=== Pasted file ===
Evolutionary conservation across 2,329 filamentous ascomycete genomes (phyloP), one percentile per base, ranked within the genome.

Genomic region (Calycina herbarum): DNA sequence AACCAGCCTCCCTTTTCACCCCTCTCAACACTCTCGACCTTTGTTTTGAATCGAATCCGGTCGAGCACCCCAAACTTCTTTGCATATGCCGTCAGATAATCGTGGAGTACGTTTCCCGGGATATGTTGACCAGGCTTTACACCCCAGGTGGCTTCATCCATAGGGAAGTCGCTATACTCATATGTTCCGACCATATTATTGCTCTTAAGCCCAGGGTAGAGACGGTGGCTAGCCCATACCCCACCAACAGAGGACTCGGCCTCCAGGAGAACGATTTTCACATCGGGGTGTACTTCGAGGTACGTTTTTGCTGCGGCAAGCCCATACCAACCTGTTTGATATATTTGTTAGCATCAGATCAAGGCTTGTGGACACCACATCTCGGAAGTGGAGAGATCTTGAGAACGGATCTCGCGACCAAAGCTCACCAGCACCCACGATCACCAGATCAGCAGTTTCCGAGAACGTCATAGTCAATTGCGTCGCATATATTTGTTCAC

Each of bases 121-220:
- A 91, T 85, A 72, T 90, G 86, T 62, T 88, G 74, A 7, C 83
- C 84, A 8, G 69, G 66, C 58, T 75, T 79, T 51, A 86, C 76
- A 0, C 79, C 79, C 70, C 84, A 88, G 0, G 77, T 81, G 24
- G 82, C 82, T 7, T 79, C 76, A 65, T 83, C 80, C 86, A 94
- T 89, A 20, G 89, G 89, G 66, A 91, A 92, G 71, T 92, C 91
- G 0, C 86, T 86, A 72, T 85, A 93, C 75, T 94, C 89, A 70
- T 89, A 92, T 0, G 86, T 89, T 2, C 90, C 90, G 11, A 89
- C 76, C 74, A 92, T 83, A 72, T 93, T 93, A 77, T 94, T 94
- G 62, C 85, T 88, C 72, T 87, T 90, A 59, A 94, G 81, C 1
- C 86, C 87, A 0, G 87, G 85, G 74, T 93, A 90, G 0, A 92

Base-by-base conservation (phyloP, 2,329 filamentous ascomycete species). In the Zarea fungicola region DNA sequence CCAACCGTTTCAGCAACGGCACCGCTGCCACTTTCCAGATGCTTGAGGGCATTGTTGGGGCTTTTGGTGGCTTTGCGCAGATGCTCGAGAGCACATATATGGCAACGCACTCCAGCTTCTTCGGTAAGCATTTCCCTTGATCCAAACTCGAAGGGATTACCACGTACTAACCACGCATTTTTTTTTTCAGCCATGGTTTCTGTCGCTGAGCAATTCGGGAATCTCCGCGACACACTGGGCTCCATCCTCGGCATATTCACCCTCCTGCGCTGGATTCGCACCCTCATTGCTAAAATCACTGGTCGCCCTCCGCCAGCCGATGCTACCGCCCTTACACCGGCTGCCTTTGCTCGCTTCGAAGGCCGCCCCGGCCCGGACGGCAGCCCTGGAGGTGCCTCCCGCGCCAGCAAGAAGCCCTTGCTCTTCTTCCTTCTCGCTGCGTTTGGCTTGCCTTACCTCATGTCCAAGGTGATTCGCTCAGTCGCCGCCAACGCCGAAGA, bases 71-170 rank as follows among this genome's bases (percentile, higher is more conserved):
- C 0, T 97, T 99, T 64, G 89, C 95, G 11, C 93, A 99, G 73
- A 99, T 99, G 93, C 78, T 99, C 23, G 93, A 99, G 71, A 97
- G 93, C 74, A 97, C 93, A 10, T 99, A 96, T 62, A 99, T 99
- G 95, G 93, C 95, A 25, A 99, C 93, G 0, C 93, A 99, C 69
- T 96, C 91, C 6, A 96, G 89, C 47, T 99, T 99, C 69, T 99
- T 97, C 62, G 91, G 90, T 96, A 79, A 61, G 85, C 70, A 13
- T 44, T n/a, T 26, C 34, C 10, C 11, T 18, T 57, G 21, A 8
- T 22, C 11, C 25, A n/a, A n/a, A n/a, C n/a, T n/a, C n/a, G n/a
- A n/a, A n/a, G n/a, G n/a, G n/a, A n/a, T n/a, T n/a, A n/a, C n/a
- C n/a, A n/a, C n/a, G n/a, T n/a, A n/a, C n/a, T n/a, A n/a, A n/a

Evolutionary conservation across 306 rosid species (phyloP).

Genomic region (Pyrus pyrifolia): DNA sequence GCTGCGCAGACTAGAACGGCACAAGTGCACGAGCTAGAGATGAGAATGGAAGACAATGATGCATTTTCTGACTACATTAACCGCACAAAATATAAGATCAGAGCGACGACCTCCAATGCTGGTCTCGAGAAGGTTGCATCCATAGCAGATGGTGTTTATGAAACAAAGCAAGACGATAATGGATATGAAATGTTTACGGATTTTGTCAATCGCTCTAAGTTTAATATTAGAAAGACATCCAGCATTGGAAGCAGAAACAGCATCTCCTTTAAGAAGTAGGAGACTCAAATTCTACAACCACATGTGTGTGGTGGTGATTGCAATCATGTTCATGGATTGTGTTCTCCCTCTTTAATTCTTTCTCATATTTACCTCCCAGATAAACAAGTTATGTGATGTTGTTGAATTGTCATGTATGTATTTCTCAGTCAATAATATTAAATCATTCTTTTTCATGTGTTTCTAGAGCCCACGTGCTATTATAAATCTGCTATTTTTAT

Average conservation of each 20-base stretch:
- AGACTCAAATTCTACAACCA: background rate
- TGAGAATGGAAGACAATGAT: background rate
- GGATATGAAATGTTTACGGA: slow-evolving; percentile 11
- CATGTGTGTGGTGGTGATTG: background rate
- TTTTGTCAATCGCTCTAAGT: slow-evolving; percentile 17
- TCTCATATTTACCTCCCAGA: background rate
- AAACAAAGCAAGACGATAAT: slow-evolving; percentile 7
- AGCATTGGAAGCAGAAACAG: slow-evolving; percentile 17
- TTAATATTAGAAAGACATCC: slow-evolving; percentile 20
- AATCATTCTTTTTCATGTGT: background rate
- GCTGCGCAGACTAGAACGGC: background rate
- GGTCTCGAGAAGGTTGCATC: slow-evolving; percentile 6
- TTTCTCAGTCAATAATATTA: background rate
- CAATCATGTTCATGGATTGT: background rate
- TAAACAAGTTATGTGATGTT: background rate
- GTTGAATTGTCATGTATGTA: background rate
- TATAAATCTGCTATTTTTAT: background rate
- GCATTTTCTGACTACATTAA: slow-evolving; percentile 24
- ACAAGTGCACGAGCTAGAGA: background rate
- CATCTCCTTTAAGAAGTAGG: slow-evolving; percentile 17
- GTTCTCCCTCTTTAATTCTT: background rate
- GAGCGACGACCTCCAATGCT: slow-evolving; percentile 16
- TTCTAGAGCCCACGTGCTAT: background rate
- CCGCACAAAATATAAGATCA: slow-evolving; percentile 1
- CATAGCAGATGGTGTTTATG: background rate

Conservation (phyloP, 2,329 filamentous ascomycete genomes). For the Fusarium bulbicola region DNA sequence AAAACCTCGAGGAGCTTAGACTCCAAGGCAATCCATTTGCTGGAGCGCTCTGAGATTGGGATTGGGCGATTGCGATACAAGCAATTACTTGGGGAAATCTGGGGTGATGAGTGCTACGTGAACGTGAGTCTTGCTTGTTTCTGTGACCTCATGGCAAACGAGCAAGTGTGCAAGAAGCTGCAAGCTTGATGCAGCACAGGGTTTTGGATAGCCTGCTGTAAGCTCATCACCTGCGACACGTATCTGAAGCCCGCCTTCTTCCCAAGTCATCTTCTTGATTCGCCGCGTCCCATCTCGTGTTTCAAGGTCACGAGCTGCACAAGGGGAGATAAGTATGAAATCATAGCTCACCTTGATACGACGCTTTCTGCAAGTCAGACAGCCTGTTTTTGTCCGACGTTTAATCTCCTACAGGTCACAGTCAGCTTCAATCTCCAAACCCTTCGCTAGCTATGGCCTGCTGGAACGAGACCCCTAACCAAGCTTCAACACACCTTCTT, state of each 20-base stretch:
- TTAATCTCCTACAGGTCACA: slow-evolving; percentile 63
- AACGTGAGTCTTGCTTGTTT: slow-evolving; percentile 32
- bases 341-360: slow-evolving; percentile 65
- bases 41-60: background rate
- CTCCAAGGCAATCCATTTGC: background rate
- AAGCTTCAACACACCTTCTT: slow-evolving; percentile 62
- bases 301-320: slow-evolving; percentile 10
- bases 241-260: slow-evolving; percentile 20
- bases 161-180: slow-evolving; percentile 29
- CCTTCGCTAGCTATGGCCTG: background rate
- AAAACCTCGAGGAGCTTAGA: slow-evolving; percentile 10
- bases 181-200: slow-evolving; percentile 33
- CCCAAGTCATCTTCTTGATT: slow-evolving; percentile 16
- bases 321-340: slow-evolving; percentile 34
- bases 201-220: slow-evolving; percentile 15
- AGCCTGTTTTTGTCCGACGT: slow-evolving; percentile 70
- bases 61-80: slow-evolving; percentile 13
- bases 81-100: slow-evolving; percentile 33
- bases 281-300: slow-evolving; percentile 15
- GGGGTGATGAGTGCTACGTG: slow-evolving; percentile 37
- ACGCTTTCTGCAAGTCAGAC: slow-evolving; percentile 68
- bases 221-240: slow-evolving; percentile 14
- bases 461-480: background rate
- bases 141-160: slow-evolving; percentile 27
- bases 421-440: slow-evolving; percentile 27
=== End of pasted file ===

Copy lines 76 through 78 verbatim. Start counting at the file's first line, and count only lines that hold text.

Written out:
- bases 461-480: background rate
- bases 141-160: slow-evolving; percentile 27
- bases 421-440: slow-evolving; percentile 27